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An unspoilt, rural and sparsely populated county of two distinct halves, Shropshire represents the transition between pastoral England and the hills and mountains of Wales. This all equates to make walks in Shropshire some of the most quietly spectacular in the country, perfect for your escape into glorious countryside.
In the north of the county stretch the Shropshire plains, a fertile agricultural land of atmospheric meres, mosses and nature reserves. In the south rise the magnificent Shropshire Hills, a designated Area of Outstanding Natural Beauty where a variety of hiking options mean you’ll always find something to return for.In fact, it has often been stated that hikes in Shropshire are some of England’s best kept secrets. There are short family strolls through deep valleys, more strenuous hill walks to panoramic summits and multi-day treks across true border country. What ties all of this together is the sense of serenity and the freedom to roam and enjoy these landscapes at any time of year.
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Many of the best hiking trails in Shropshire explore the delightful Shropshire Hills AONB. The hills are full of character and offer a rich variety of adventures. The Wreckin is a much-loved outlier of the main chain, situated in the centre of the county near Telford. Its popularity is no surprise as this distinctive peak rises 1,335 feet (407 m) above the Shropshire Plain, promising a splendid panorama. To the south is Wenlock Edge, a 19-mile (31 km) limestone escarpment that boasts excellent trails through ancient woodland.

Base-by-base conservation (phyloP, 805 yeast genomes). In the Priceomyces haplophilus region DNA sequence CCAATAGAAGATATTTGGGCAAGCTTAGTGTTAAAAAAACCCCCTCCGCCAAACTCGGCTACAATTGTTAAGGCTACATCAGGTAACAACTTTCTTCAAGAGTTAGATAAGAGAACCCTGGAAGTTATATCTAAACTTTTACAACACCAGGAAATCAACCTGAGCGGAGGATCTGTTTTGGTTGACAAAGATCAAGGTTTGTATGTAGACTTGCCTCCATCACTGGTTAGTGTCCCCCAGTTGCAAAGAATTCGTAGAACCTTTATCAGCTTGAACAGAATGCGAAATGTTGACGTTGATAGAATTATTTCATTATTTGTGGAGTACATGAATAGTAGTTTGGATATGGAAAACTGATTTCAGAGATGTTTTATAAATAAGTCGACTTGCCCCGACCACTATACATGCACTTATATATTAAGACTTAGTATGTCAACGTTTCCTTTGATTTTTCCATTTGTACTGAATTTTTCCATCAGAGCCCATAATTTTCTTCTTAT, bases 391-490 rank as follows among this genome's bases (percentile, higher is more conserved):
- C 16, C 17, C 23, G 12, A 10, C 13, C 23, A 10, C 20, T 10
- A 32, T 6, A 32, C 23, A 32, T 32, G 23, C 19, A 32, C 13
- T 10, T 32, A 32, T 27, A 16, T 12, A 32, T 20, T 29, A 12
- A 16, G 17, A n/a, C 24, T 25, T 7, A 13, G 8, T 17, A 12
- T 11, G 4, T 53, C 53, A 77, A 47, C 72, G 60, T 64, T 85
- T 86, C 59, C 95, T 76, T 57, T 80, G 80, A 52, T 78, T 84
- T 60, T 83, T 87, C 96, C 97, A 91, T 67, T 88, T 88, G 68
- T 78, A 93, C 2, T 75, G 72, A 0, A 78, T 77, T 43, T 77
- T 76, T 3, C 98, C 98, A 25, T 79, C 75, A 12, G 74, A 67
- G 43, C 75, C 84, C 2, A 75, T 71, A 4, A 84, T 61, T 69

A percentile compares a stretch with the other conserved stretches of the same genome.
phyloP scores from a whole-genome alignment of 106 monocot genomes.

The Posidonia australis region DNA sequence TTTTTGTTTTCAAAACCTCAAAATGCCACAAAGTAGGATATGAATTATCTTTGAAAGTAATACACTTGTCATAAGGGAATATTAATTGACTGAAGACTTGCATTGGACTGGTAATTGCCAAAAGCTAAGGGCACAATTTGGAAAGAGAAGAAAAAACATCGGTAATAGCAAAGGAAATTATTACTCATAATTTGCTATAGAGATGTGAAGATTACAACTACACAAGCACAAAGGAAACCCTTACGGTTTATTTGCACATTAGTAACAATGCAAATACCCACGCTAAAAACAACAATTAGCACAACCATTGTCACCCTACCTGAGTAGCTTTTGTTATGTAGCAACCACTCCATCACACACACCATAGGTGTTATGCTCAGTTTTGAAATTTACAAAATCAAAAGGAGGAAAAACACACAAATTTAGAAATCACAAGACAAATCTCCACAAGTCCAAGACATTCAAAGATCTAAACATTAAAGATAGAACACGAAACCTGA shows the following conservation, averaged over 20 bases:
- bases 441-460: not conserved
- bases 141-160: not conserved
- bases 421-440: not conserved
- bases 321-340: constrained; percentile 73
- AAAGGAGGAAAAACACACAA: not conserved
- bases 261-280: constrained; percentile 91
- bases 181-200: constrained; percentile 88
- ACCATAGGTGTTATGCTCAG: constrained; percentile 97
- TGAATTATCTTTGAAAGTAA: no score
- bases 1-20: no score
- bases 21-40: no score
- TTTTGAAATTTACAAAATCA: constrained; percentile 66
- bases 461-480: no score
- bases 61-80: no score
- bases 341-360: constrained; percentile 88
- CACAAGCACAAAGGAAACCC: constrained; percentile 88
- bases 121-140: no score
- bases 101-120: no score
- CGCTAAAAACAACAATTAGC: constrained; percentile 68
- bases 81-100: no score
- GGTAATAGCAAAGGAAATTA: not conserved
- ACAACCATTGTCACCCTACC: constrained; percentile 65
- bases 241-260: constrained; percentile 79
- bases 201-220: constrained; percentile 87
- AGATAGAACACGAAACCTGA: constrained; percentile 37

In the west rises Stiperstones, an intriguing hill with an atmospheric 1,759-foot (536 m) summit ridge of shattered quartzite tors, such as the spectacular Devil’s Chair. These astonishing formations and the mass of jumbled scree are the result of the tremendous forces of ancient glaciation. In autumn, a purple explosion of blooming heather creates a gorgeous juxtaposition when set against the jagged quartzite of the ridge: dreamy scenes for your camera.
The heath and moorland plateau of the Long Mynd is another firm favourite for ramblers and offers accessible walking for all. Experience the traverse of its seven-mile (eleven km) reach or alternatively head out on a gentler valley walk beneath its steep eastern flanks.
Hikes in Shropshire are perfectly achievable by public transport. Church Stretton is a marvellous base for your hill adventures and a shuttle bus leaves periodically; its figure-of-eight route providing easy access to the various hills. The town is known as ‘Little Switzerland’ due to its beautiful surroundings and the range of outdoor shops, pubs, cafes and tea rooms is sure to keep you occupied post-hike.
There are some lovely walks in Shropshire found amongst the tranquil nature reserves, meres and mosses in the north of the county, as well as pleasant ambles along picturesque canals originally built for the transportation of livestock.
Discover Ironbridge Gorge near Telford, a UNESCO World Heritage Site and symbol of the Industrial Revolution. The iron bridge, built in 1779, was the first of its kind and is a superbly impressive objective for a ramble along the banks of the River Severn.
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